March 16, 2022

What Causes Memory Loss?

6 conditions can contribute to memory loss

An illustration of a younger person comforting an older adult.

You can’t find your car keys (again!). Or you’ve started to cook your favorite meal, only to forget the recipe. Or maybe you just entered your living room, and now you’re not sure why. It seems like the memory bandit strikes at the most inconvenient times. But how do you know if a memory lapse is no big deal or something more concerning?


Cleveland Clinic is a non-profit academic medical center. Advertising on our site helps support our mission. We do not endorse non-Cleveland Clinic products or services. Policy

“Not all memory loss should have you worried about Alzheimer’s disease. There are many other causes of memory loss — and most, you can treat,” says neuropsychologist Aaron Bonner-Jackson, PhD. Learn what conditions cause memory loss and what you can do about it.

What health issues cause memory loss and forgetfulness?

Several health conditions can cause memory loss and forgetfulness, including:

Depression and anxiety

Can depression and anxiety cause memory loss? The short answer: Yes. “People dealing with depression or anxiety may find it harder to remember specific memories, events or facts,” says Dr. Bonner-Jackson. And some studies have even linked chronic stress with brain inflammation.

Depression has also been linked to dementia. Some studies have concluded that depression may be one of several early warning signs of dementia. “Both dementia and depression may lead to less gray matter in the brain,” he adds. “Gray matter is responsible for memory and emotions.”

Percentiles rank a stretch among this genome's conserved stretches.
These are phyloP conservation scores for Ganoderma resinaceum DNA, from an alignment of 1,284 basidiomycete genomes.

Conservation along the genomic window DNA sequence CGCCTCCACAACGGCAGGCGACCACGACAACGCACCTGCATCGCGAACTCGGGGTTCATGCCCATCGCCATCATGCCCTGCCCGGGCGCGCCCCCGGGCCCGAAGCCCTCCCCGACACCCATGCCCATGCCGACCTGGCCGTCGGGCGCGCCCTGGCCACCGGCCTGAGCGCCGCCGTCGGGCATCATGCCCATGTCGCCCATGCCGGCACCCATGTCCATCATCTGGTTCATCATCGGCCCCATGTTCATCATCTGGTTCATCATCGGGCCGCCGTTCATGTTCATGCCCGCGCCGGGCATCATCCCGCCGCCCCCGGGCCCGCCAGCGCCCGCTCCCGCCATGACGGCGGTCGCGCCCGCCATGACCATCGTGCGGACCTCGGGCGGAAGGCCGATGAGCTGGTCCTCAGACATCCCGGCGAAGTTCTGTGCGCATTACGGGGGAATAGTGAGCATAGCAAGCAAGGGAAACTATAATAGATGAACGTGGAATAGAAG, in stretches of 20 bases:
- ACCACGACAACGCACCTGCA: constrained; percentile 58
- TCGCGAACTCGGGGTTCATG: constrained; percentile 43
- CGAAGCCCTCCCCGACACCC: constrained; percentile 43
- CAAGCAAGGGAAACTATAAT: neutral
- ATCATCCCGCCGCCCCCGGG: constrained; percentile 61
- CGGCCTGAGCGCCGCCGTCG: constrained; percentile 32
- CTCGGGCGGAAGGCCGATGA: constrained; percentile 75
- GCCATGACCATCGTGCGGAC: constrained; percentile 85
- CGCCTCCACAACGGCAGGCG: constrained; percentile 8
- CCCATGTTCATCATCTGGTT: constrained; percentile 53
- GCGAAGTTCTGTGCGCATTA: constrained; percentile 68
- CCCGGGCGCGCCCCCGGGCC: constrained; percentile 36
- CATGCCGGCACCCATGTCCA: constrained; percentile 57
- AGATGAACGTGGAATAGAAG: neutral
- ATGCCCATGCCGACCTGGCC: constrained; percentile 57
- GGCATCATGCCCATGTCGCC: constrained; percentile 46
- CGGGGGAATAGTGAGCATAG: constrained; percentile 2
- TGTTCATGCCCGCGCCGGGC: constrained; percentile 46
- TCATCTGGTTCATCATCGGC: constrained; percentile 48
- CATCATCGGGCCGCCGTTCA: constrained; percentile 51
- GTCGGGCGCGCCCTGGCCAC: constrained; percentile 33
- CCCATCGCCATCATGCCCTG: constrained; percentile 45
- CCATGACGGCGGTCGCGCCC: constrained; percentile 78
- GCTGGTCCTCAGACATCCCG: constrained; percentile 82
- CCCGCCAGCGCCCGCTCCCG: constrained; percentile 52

Thyroid disease

An underperforming thyroid (hypothyroidism) or overperforming thyroid (hyperthyroidism) can result in cognitive symptoms. That’s because the butterfly-shaped gland is your body’s main producer of hormones that regulate organ function — including your brain’s.

“Thyroid conditions can lead to memory loss and brain fog,” says Dr. Bonner-Jackson. “But they are highly treatable. Most people get better with a daily thyroid pill.”


Maintaining steady blood sugar (glucose) levels is critical to managing diabetes. “Blood sugar is your body’s main source of fuel. If levels aren’t just right, they can affect your ability to function,” explains Dr. Bonner-Jackson. “Over time, too much blood sugar can damage the brain. Too little can lead to hypoglycemia, which in severe cases causes confusion.”


Diabetes can also damage blood vessels, increasing your heart disease and stroke risk. Without proper blood flow to your brain, your memory may suffer.


While most people recover from COVID-19 with no issues, around 20% to 30% of people develop “long COVID” symptoms weeks later. These symptoms include memory problems, especially when storing and recalling new memories. Scientists are still trying to figure out who’s most likely to have cognitive issues after a COVID-19 infection. Some think it results from brain inflammation.

Lyme disease

Lyme disease is an illness you can get from ticks. When an infected tick bites you, it may pass bacteria into your bloodstream over several days.

“Lyme disease causes inflammation throughout your body and in your nervous system,” says Dr. Bonner-Jackson. “One of the main symptoms of Lyme disease is a bullseye rash where the tick bit you. Without prompt treatment, symptoms can progress to memory loss and mood changes, along with a host of other issues. Thankfully, antibiotics can help.”

Alzheimer’s disease and dementia

Dementia is a brain disorder that can affect memory and other mental functions. Alzheimer’s disease is one of the most well-known types of dementia. Dementia damages and destroys brain cells. The resulting memory loss often starts mild and gradually becomes more severe.